What we learned: Halep steps it up

 - Kate Battersby

In big leap forward, defending champion crushes Tsurenko to reach last 16.

Simona Halep third round Roland Garros 2019©Philippe Montigny / FFT

After a torrid start to the defence of her 2018 crown, Simona Halep is through to the last 16 for the fourth straight year in Paris.

On Court Philippe-Chatrier, she crushed the No.27 seed Lesia Tsurenko 6-2, 6-1. Despite 55-minute match time and the overwhelming scoreline, this match was not without its own complexities, and Halep's handling of them will have done her a world of good after successive three-setters in her two opening rounds.

Here's what we learned in the course of Halep's victory.

She is in the last 16…

… which is significant, because it is as far as Halep has progressed in any Grand Slam since her Roland-Garros triumph.

The stat most often quoted in connection with her challenge here is that no woman has successfully defended a Grand Slam crown since Serena Williams in 2016, and none at Roland-Garros since Justine Henin in 2007 - but it's a case of one step at a time for the Romanian.

It is reasonable to hope for further progress here given that clay is her favourite surface and this is her most successful Grand Slam - and most especially because she cannot face a top-10 player before the semi-finals.

This was her simplest match to date

Both Alja Tomljanovic and Magda Linette gave Halep a scare, pushing the Romanian the distance in her first and second round matches.

Everything was much smoother in this third round match against the No.27 seed, as the contest occupied well under an hour of Halep’s time.

By comparison she needed 95 minutes against the Australian world No.47, while Poland’s Magda Linette belied her No.87 ranking by detaining Halep for fully two hours and 11 minutes.

Losing her serve was not a critical problem

Although once again Halep’s delivery was not impregnable here, she won far more receiving points than previously, upping her yield from 52% in each of her opening two rounds to 72% here.

“I was not worried when my serve was broken, because losing my serve is happening often,” shrugged the Romanian. “I'm very confident on my return, so I didn't have in my head something negative. I just looked forward for the next point.”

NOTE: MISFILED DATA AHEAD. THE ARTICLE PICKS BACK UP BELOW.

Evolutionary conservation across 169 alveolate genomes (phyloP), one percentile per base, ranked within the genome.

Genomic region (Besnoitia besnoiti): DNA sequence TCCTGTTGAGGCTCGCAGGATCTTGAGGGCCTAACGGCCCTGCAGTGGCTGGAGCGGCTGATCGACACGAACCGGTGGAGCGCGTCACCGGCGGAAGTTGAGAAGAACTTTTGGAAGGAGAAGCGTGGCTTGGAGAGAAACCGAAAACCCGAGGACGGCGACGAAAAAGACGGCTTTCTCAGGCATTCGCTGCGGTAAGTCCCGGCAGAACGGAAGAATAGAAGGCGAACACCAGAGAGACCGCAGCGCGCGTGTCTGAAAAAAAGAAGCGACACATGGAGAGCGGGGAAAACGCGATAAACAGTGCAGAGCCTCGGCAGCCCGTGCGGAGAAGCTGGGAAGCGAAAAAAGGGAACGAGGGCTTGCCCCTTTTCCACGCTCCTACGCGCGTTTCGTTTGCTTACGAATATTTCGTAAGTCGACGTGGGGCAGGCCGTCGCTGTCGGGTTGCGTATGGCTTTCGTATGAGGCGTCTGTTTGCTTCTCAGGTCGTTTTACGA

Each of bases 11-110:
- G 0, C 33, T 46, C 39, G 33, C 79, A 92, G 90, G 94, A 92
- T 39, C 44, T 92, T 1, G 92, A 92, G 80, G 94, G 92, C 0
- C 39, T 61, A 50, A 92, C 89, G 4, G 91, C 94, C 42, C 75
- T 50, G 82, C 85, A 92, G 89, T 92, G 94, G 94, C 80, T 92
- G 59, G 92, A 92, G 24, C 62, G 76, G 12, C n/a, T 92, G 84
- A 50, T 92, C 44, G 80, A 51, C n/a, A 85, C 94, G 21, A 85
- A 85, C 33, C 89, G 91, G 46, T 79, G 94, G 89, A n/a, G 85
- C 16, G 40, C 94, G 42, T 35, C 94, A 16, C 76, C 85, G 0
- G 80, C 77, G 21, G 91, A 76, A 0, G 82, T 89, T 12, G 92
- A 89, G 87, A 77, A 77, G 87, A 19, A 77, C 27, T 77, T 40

She’s taking her chances

Halep wasn’t short of opportunity against Linette, but could convert only 8 of 17 break points. She upped that to an 80% conversion rate against Tsurenko.

“I think today was a better match,” said Halep. “I played better, and I felt better on court.”

This was a confidence boost

Some might be startled to hear that Halep felt actively nervous before facing Tsurenko, given that the Ukrainian has taken just one set away from her in six previous Tour-level meetings. But that’s what a pair of three-setters to open your title defence can do to a player's confidence, even - or especially - when that player is the defending champion.

“Before the match, I was really nervous,” confessed Halep openly. “I have to admit big emotions, but it's normal. I'm here again. I'm feeling good, and I have expectations for myself to play good tennis. But after few games, I was free emotions, and I could focus on the game. I think I managed very well the atmosphere before the match and the feelings that I had, and I played a good match.”

She’s still here

When it comes to essential weapons in the competitive armoury, quiet contentment is not one frequently associated with the sporting elite, who by necessity tend to be restlessly hungry for ever more success.

Halep’s victory here last year granted her a serene fulfilment which she does not disguise. Her declared competitive focus for 2019 was all about Romania capturing the Fed Cup – a dream that died with France’s thrilling semi-final victory over the hot favourites last month.

But sport’s stories often unfold in ways few foresee. The defending champion is in the fourth round for the fourth straight year, with her section of the draw opening up. So many pre-tournament favourites are already out of the race, but Halep is still here.